Fast food and other service workers walked off the job in a nationwide protest Tuesday.
Demonstrators blocked traffic forcing police to haul them away in handcuffs - the efforts all part of the National Day of Action, demanding the minimum wage be raised to $15 an hour. Here at home, dozens were arrested outside of a Detroit McDonald's this morning.
A second protest is underway this evening on the west side of Detroit at Plymouth Road where a Detroit police super-sized bus stands at the ready. But there has been no sign that police will need it, with no arrests during what has been a peaceful protest.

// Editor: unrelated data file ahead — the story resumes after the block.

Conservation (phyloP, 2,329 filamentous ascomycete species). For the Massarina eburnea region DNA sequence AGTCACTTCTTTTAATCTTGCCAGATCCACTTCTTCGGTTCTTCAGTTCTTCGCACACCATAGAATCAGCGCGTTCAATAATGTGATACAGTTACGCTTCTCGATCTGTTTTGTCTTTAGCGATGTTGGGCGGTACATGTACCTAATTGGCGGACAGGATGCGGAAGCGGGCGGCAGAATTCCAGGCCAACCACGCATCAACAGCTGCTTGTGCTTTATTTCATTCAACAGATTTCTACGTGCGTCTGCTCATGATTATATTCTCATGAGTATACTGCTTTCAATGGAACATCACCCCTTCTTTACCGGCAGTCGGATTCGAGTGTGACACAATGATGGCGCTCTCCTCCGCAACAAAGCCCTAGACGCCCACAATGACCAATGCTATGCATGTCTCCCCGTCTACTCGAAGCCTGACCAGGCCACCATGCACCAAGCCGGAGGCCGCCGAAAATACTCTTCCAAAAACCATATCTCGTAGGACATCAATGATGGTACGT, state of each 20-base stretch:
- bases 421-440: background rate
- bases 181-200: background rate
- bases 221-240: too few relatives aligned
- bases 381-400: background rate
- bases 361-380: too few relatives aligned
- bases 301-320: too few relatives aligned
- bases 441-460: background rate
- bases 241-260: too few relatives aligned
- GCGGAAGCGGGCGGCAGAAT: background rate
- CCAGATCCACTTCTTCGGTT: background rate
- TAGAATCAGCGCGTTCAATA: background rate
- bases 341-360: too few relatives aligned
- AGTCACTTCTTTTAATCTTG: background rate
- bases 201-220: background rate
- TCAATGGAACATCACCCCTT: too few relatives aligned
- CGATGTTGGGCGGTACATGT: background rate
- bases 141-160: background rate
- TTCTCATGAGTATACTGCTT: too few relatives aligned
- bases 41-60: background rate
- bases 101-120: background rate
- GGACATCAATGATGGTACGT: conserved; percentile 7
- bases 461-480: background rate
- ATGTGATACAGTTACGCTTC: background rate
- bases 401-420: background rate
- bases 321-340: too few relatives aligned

They are trying to do is convince people to give $15 an hour. This is a nationwide effort, Detroit is one of 340 cities where low income workers are demonstrating peacefully to try and convince lawmakers to increase the minimum wage to $15 an hour.
This morning things didn't go so well for protesters. About 36 people were arrested this morning outside a McDonald's in Detroit on Grand River
Detroit is one of the many cities where workers demonstrating.
Renita Wilson makes $8.15 an hour and was at the morning protest.
"I was arrested today because I stood is there and I was asked to move, but I didn't because I wanted to stand for what was right," she said. "What's right is I want $15 and a union."